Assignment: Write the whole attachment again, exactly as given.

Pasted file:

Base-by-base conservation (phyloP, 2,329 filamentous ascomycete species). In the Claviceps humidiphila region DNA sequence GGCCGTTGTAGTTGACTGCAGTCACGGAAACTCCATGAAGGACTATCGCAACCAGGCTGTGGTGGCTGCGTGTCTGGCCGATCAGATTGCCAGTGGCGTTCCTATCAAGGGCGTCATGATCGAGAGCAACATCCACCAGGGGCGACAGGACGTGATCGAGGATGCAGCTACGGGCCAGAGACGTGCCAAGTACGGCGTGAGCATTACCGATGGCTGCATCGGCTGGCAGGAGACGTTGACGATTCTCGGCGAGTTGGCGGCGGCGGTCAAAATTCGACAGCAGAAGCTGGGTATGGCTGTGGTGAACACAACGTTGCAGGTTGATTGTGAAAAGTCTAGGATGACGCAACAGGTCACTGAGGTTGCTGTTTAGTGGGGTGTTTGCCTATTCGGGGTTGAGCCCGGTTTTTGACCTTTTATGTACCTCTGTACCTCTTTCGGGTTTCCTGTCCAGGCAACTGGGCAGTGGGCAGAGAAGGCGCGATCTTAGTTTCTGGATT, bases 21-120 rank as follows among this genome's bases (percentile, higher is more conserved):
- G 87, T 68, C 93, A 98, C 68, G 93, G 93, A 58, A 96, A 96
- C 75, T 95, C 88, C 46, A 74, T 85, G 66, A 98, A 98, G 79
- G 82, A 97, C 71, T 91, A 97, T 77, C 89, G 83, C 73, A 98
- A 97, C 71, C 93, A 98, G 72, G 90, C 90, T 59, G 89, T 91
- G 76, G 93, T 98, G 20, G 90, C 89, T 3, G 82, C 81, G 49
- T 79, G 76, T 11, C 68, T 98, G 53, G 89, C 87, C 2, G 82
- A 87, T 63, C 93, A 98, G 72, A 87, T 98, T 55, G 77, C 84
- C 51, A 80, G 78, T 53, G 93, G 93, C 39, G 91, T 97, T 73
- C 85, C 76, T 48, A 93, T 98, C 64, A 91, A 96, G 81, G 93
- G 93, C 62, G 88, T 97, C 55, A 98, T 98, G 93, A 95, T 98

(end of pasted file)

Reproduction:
Base-by-base conservation (phyloP, 2,329 filamentous ascomycete species). In the Claviceps humidiphila region DNA sequence GGCCGTTGTAGTTGACTGCAGTCACGGAAACTCCATGAAGGACTATCGCAACCAGGCTGTGGTGGCTGCGTGTCTGGCCGATCAGATTGCCAGTGGCGTTCCTATCAAGGGCGTCATGATCGAGAGCAACATCCACCAGGGGCGACAGGACGTGATCGAGGATGCAGCTACGGGCCAGAGACGTGCCAAGTACGGCGTGAGCATTACCGATGGCTGCATCGGCTGGCAGGAGACGTTGACGATTCTCGGCGAGTTGGCGGCGGCGGTCAAAATTCGACAGCAGAAGCTGGGTATGGCTGTGGTGAACACAACGTTGCAGGTTGATTGTGAAAAGTCTAGGATGACGCAACAGGTCACTGAGGTTGCTGTTTAGTGGGGTGTTTGCCTATTCGGGGTTGAGCCCGGTTTTTGACCTTTTATGTACCTCTGTACCTCTTTCGGGTTTCCTGTCCAGGCAACTGGGCAGTGGGCAGAGAAGGCGCGATCTTAGTTTCTGGATT, bases 21-120 rank as follows among this genome's bases (percentile, higher is more conserved):
- G 87, T 68, C 93, A 98, C 68, G 93, G 93, A 58, A 96, A 96
- C 75, T 95, C 88, C 46, A 74, T 85, G 66, A 98, A 98, G 79
- G 82, A 97, C 71, T 91, A 97, T 77, C 89, G 83, C 73, A 98
- A 97, C 71, C 93, A 98, G 72, G 90, C 90, T 59, G 89, T 91
- G 76, G 93, T 98, G 20, G 90, C 89, T 3, G 82, C 81, G 49
- T 79, G 76, T 11, C 68, T 98, G 53, G 89, C 87, C 2, G 82
- A 87, T 63, C 93, A 98, G 72, A 87, T 98, T 55, G 77, C 84
- C 51, A 80, G 78, T 53, G 93, G 93, C 39, G 91, T 97, T 73
- C 85, C 76, T 48, A 93, T 98, C 64, A 91, A 96, G 81, G 93
- G 93, C 62, G 88, T 97, C 55, A 98, T 98, G 93, A 95, T 98